Steve Wheeler, whose blog I always read, has kindly shared his recent conference presentation via slideshare.
My brief, to present at a Year 11 conference about online tools, has accentuated, in my mind, how far away we are from providing the Personal Learning Environment (PLE) at school students need in a networked society.
Your input, via comments at a previous blog post, twitter and yammer proved invaluable but also challenging, when one considers the realities for kids in our schools. Year 11 will have virtually no opportunity, in their day at school, to use a computer or the many tools available online. During this presentation, I acknowledged that the student delegates will just have to use all this stuff at home.
One kid pointed out, that even if they had DERNSW laptops, software could not be installed and many of the sites, especially social media and collaboration tools, would be blocked anyway.
I was surprised at how little they knew of the tools discussed. The students were unfamiliar with all the tools, except iGoogle.
The big question in my mind: will opportunities for innovative pedagogies and practice emerge from the Australian Curriculum?
This is the first presentation using Prezi I have ever completed; although I have started a few in the past 12 months before the pressure of being prepared for whatever conference led me to not finish (and use my blog or PowerPoint).
Prezi has turned out to be a fun tool - once you ‘get’ the concept - and I highly recommend it.
Critical comments – on form, style and content - (on this draft) are welcome. Be gentle though, this is my first time and I know my next prezi will be much sleeker. Prezi will not embed to WordPress.com blogs and the work around is to use Vodpod which looks a little dodgy. You might want to see it at the direct link hosted at Prezi.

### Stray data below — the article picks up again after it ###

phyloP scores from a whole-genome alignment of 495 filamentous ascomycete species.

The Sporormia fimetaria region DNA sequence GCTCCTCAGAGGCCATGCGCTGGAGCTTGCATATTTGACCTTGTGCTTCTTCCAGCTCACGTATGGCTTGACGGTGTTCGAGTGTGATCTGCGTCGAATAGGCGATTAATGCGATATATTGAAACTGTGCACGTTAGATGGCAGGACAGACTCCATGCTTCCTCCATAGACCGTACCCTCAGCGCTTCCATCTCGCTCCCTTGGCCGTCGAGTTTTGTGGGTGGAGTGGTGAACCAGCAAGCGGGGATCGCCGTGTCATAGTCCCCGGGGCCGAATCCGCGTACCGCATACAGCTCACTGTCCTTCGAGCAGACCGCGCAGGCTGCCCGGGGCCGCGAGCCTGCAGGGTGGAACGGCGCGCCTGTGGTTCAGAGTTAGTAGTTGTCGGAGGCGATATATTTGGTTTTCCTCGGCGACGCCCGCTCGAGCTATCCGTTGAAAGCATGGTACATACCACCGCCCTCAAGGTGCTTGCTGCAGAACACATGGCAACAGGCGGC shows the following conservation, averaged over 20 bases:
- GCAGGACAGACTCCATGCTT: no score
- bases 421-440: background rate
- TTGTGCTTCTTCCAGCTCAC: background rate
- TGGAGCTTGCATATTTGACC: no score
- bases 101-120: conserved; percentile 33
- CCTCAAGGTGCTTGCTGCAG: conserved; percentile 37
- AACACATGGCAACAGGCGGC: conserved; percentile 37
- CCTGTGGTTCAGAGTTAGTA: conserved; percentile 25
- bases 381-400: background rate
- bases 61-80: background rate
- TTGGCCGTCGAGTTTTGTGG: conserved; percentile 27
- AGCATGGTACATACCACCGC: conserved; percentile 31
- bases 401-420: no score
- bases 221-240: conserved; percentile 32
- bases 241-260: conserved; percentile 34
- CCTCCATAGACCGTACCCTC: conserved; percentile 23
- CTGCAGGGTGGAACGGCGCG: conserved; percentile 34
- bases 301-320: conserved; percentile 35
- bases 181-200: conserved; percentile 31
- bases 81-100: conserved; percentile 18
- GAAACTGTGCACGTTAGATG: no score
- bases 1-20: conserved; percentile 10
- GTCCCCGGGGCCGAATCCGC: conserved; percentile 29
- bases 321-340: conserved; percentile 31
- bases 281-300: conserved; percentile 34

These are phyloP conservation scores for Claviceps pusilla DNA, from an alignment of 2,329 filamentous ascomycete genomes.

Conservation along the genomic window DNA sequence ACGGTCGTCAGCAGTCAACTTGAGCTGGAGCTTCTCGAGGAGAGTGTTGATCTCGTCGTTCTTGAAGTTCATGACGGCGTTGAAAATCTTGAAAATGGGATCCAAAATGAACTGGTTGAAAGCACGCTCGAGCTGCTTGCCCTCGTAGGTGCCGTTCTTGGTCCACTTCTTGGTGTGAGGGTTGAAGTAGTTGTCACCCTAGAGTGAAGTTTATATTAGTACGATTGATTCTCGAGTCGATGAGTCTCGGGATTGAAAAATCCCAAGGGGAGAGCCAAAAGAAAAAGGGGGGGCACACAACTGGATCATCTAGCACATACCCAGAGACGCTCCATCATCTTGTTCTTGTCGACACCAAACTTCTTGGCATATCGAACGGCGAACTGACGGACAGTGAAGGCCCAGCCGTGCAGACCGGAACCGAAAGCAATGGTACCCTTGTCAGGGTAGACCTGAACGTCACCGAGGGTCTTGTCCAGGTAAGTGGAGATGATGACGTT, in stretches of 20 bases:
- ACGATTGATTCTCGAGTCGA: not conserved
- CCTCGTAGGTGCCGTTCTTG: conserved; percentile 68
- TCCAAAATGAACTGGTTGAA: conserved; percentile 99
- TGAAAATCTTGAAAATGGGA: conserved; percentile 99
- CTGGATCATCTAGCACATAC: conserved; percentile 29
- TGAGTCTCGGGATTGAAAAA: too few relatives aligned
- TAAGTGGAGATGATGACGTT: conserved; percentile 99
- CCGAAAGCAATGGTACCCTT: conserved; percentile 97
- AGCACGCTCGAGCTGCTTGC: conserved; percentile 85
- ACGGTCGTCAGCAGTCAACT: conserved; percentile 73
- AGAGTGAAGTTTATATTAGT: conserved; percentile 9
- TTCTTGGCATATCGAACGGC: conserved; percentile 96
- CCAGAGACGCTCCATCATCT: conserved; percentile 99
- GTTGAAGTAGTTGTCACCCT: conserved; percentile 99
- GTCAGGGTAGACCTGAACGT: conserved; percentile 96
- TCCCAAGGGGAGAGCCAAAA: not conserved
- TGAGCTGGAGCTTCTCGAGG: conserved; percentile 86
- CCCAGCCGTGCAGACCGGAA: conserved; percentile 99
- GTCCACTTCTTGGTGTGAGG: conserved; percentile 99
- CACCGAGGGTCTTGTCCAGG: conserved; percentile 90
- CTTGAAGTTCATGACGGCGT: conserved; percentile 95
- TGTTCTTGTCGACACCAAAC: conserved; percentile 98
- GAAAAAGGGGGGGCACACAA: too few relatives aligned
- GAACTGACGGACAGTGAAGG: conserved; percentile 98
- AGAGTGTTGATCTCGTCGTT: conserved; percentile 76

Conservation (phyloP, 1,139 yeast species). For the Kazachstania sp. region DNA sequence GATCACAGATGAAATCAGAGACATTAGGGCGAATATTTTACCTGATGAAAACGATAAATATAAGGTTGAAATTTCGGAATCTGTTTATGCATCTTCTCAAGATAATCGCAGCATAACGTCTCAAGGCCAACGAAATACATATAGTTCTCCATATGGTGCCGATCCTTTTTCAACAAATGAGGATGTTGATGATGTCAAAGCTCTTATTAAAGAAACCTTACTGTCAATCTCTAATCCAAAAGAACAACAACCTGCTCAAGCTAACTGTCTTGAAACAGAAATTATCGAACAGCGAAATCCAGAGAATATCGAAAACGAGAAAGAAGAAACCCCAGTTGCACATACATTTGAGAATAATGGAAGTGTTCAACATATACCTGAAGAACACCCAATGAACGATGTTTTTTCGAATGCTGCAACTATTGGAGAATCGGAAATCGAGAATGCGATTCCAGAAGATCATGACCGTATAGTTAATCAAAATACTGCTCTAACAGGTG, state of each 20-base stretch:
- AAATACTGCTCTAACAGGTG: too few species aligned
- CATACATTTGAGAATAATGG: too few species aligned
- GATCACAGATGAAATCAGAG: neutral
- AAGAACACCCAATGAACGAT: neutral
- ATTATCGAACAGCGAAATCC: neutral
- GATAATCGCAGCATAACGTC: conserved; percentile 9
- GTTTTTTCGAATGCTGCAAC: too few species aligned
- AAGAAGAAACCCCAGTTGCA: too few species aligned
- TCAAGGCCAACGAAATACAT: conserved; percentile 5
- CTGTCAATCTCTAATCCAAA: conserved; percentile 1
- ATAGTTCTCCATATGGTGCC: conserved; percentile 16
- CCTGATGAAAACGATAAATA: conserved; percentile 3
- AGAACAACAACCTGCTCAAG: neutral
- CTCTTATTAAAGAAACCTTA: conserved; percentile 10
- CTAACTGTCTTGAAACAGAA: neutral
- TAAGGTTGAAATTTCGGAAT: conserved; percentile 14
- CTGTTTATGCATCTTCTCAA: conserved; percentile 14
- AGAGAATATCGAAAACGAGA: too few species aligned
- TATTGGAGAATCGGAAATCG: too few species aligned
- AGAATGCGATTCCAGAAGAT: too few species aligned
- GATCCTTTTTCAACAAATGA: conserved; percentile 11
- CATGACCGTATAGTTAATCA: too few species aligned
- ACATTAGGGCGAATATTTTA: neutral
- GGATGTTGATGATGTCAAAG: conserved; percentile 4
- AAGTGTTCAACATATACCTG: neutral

Anyways, I suggest you click autoplay if you try the below version but it is a bit lame without the narration or music:
However, the process of drafting the presentation, for our Year 11 conference, has led to much reflection about the pedagogy possible in institutions and the need for reformation of our systems; especially assessment and reporting which drives education in our country.
You can read those reflections here.
This week, like many learning professionals around the globe, I commenced an online course to disrupt all online courses, Connectivism & Connective Knowledge.
‘Connectivism is the thesis that knowledge is distributed across a network of connections, and therefore that learning consists of the ability to construct and traverse those networks’.
After listening to Stephen Downes and George Siemens discussing what is Connectivism my understanding of this learning theory is deepening. Their differing perspectives are clearer – and very complimentary.
I’d like a list of recommended readings pertaining to neuroscience from Stephen and George.
10 things ‘a school’ can do in preparation for 1:1 (laptops) in classrooms:
1. Funding- expectations of a champagne experience from a beer budget tend to fizzle when the reality sets in. The state is providing machines and some training/support but it will not be enough. What resources can be deployed by the school? How much can the photocopying/textbook budget be scaled back? What needs to be done to the infrastructure of the school and classrooms? We are storing ‘spare’ machines, placing our TSO in the library and cutting a hole in the wall to create a servery. Most of the budget allocation should go to training staff and ongoing teacher professional learning rather than ‘nuts and bolts’ stuff. PLNs are very inexpensive options.